6. How Henry Rollins Became a Drug-Free Pot Advocate

    Former Black Flag frontman on Trump, punks and why marijuana prohibition in America is a scam In the 30 years since former Black Flag singer Henry Rollins intentionally smoked weed, he says he has never grown curious to try pot again. There was a secondhand smoke incident a few years ago in Colorado, when he was filming the cannabis episode of 10 Things You Don't Know About for the History Channel – and while that made his sandwich taste very good, his indifference to personal use didn't...
  7. Molly at the Marriott: Inside America’s Premier Psychedelics Conference

    OAKLAND, Calif.— In a packed, cavernous space one weekend late in April, a crowd of thousands was becoming increasingly amped up. Rainbow hair was commonplace, purple silk pants were sighted, and the smell of marijuana drifted in from a designated smoking area nearby. Audience members watched the stage with avid interest, leaping to occasionally shoeless feet to applaud and cheer. This wasn’t Coachella, taking place the same weekend some 500 miles south, or any other music festival, but a...
  8. World's Largest Psychedelic Drug Conference 'Psychedelic Science 2017' In Oakland This Week

    But will doctors and patients normalize alternative therapies involving MDMA, LSD, ketamine, and other ‘unlawful’ drugs? Will we see prescription psychedelics in our lifetime There’s a bit by comedian Bill Hicks from 1989, where he asks, “Wouldn’t you like to see a positive drug story in the news?” Then, he does an impression of a newscaster, reporting about a young man on LSD who doesn’t try to fly by doing something stupid, like jumping off a building — as most news stories reported back...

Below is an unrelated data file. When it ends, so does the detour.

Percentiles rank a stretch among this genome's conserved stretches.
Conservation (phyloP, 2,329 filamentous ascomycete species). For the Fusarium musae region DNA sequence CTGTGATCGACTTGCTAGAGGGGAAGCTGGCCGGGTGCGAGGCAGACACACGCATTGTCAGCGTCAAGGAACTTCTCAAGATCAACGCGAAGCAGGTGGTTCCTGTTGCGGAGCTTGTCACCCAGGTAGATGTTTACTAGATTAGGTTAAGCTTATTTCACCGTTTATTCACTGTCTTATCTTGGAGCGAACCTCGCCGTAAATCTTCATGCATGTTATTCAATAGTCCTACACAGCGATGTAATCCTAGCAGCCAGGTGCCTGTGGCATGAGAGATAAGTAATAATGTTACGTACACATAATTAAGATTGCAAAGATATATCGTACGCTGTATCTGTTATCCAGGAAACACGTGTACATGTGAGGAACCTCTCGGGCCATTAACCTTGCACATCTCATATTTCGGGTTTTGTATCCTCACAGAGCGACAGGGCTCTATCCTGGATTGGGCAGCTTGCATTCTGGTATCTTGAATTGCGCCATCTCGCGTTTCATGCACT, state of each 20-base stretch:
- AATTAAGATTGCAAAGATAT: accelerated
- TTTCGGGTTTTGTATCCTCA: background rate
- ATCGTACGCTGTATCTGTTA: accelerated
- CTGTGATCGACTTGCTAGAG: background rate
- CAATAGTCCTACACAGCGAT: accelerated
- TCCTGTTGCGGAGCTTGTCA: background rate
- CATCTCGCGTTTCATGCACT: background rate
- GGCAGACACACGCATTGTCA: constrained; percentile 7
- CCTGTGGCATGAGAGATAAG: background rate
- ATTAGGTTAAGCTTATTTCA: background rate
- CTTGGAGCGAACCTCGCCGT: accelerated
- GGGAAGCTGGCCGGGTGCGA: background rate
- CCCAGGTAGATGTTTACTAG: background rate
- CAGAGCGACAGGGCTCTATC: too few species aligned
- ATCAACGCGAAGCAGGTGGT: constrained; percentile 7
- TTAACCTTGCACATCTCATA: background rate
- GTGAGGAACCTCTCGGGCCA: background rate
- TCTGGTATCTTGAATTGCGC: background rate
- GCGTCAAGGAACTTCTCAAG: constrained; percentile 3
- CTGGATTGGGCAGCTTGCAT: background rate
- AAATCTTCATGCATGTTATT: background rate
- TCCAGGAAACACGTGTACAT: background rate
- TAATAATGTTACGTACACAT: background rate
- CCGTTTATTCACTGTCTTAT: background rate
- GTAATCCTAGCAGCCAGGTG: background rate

9. How drug use changes the brain — and makes relapse all too common

    A dance with the devil. That’s how 33-year-old Elizabeth Mooney describes her struggle with drug addiction, recalling the “little voice” that repeatedly overpowered her mind after she had been in recovery, once for as long as three years. She knows the consequences of using again, yet she’s relapsed five times. The desire became “stronger and stronger and stronger,” she said. The opioid epidemic ravaging the United States has brought new impetus to understanding how addiction hijacks the...
  10. The US is ready to try needle vending machines for drug users

    Sometimes, the most effective health policy is to acknowledge that people are going to make unhealthy decisions—and try to create an environment where those choices are a little safer. Las Vegas health officials agree. They’re installing clean-needle vending machines at three locations in the city, according to the Las Vegas Review-Journal. These vending machines will look just like the ones that distribute snacks, except they don’t take cash. Kits with 10 new syringes, a tourniquet, and a...
  11. When a drug epidemic’s victims are white